GEOGRAPHY DISNEY STYLE

Beth L. (NDM#183) (20 Posts)

Beth was born and raised in upstate New York. She is a happily married teacher, now SAHM to her two young sons. As a child, she and her parents would go to Walt Disney World nearly every year, creating a love for all things Disney that flourished well into adulthood.Beth worked hard to convince her husband to spend their ten day honeymoon at Walt Disney World in 2001. In May 2009, Beth's dream of taking her two boys to see the magic came true. It was a three generation experience, including the original Disney dreamers, her parents. Now her entire family has been bitten by the Disney bug and eagerly anticipate their next adventure to Florida.Beth's love for all things Disney has helped to inspire her at home, in the classroom, and beyond. She always has a camera close by to catch magical memories for her blog, TheAngelForever.com


Imagine being trapped at home with your children thanks to a storm. Oh wait, I’m living this right now as I type. Rather than whine too much about the current weather, I have been thinking outside the box for something educational to do with my boys. Of course, something Disney immediately came to mind.

A mini-lesson on geography seems like a great place to start. As many people living the Disney Driven Life will know, kids of all ages are always asking to go back to their beloved magical lands. Why not take this opportunity to show kids just how near or far you are to Walt Disney World, or another Disney park?

Of course, to do this you will need either a hard copy of a map or computer to use. For older children, a large map from AAA may be a great challenge. For younger kids, there are great United States outline print outs available from Education Place and National Atlas. If you prefer to use a computer, Google Maps is another web site to use with this activity.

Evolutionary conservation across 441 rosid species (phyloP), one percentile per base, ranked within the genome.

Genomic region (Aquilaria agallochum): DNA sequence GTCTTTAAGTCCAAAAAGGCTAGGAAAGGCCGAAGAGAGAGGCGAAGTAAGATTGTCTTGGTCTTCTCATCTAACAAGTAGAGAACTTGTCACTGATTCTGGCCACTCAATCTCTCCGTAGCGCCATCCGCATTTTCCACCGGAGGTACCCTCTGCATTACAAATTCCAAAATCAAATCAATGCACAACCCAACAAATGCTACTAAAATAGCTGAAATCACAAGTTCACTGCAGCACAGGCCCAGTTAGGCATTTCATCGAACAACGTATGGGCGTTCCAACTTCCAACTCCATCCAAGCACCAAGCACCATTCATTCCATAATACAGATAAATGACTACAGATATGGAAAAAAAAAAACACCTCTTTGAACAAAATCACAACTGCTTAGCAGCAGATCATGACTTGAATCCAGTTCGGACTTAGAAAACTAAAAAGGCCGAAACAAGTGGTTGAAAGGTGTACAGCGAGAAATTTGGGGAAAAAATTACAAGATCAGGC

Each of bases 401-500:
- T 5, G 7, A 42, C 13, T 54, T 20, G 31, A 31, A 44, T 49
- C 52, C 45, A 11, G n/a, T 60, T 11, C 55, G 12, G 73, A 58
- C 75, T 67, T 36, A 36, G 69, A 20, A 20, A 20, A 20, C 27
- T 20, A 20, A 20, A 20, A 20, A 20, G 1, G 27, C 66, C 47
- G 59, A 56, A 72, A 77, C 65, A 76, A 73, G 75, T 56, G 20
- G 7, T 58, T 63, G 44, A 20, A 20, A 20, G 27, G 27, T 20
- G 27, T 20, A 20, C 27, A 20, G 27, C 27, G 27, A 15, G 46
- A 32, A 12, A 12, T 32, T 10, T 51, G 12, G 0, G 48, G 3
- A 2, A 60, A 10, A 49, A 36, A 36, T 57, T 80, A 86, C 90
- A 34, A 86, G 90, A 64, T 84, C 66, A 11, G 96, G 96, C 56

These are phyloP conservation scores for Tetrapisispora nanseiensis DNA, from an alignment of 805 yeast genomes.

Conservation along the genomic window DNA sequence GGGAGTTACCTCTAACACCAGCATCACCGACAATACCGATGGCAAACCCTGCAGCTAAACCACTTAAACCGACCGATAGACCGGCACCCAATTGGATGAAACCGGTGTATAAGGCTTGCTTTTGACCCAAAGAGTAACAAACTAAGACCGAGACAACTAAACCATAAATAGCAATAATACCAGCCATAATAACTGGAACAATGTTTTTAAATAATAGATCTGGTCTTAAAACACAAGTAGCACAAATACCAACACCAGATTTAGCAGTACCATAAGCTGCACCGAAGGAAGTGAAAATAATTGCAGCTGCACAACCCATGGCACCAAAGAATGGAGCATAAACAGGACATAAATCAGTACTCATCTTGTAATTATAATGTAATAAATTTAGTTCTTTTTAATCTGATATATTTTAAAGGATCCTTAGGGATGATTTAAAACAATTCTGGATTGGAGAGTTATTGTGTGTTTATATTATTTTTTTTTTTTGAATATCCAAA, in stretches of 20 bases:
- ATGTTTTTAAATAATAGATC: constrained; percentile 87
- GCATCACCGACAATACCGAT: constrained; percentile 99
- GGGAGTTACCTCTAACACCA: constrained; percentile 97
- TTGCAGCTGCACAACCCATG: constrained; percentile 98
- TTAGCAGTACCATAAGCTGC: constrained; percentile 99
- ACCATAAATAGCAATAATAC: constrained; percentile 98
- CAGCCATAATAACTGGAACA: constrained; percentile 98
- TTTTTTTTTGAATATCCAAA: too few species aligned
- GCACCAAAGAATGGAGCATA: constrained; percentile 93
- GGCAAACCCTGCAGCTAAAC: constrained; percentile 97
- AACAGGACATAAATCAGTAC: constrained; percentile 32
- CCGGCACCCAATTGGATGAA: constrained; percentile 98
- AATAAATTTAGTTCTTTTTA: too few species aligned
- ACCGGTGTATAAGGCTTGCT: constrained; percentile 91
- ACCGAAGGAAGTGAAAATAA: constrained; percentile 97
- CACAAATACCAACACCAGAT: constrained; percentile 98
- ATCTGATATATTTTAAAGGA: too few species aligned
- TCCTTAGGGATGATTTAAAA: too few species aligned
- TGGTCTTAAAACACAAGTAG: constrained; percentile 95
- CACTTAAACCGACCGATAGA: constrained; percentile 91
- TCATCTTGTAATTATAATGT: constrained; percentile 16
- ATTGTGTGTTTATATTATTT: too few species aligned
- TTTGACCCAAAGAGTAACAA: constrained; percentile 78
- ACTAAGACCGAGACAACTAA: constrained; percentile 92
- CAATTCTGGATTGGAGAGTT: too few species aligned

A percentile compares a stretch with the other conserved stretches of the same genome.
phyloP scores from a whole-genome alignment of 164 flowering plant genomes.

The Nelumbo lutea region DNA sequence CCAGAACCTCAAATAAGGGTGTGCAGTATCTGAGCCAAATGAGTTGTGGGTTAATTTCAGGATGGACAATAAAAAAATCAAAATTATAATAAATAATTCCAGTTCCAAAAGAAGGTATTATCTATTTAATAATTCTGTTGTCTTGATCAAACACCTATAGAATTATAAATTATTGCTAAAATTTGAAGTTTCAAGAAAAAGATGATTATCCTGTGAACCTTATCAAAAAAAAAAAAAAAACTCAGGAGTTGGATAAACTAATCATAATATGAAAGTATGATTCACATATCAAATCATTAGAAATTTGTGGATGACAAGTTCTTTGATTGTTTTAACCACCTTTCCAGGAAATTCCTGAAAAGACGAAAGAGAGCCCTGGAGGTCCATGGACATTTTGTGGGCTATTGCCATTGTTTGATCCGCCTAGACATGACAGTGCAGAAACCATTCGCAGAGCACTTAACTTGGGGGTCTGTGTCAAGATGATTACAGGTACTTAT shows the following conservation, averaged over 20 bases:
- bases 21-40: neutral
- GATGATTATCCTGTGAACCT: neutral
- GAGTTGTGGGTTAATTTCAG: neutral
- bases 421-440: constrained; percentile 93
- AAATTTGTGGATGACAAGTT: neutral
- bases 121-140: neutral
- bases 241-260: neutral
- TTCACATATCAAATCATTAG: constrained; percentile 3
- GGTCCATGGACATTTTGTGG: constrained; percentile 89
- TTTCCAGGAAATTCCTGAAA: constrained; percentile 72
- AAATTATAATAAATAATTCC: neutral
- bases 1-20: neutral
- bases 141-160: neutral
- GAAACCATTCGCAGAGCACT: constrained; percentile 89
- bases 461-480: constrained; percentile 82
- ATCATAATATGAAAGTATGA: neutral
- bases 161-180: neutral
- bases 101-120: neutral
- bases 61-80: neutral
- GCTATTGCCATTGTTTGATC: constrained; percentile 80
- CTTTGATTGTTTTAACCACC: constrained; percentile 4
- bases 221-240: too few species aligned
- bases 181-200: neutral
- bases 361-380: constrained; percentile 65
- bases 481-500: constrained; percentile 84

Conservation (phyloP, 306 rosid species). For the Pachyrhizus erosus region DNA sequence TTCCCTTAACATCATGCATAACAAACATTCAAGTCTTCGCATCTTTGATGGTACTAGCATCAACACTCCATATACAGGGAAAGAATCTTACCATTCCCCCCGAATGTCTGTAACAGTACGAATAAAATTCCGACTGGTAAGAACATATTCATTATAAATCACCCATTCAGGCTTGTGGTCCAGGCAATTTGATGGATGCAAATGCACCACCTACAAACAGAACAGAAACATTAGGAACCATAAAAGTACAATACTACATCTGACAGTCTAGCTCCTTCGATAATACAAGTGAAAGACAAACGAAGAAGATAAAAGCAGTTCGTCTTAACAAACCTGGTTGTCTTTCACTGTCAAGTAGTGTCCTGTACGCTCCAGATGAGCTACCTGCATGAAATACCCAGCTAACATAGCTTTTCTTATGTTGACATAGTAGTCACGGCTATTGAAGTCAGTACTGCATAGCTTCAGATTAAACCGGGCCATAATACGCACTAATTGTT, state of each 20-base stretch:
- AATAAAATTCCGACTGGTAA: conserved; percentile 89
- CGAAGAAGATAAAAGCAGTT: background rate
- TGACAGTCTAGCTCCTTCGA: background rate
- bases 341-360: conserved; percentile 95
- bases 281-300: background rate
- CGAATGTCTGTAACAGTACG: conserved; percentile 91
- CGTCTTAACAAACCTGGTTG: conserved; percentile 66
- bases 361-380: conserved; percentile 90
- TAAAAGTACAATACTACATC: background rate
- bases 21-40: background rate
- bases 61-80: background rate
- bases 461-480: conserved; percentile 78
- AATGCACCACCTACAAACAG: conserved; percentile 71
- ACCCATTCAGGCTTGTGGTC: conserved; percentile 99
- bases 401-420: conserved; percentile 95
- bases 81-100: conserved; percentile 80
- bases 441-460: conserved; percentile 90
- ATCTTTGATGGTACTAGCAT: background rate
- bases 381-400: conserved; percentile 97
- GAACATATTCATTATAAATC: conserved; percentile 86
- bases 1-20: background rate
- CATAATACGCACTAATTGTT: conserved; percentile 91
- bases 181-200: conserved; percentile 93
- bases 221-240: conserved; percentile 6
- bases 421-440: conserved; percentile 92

Some examples of activities and questions that I will try with my second grader using the general reference map from NationalAtlas.gov are:

  • In which direction do you travel from New York to Florida? – Recognizing compass directions using a map.
  • Count the number of different states that you drive through/fly over going from New York to Florida. – Map skill development and recognizing state borders.
  • If we decide to go to Disneyland instead of Walt Disney World, how many states could we pass through getting to California?
  • When traveling to California, in which direction do we need to travel?
  • How many more states would you pass through getting to Disneyland? Tell me how you would figure this out. – Connecting math and using problem solving skills.
  • Locate and highlight the capitals of each state that you would travel in on the map. – Utilizing the map key.
  • What is another city in each state that you travel through on your journey? – Noting difference between capitals and other cities on a map.
  • Point out some bodies of water that you may see on your trip. – Recognizing rivers, lakes, oceans on a map. Some maps will be more detailed to name them.

Note: If you live in California or Florida, you could use counties instead of states. There are also state maps in the links above.

There really are a lot of possibilities with a map and a location like Walt Disney World or Disneyland as inspiration. These items could be changed to make them developmentally appropriate for any child. Younger children could make these an enrichment activity with a lot of guidance and modeling. For older kids, it could spur additional research ideas and interest in what they may see along the way. For more advanced studies, pick an international Disney Park and talk about countries you would fly over. Seriously, only your imagination and time are the limit. There’s nothing better than using travel to Disney to spur interest in the world around us.

Contributed by: Beth L. (NDM#183) Beth is the DDL Education Blogger. She is also the creator of The Angel Forever.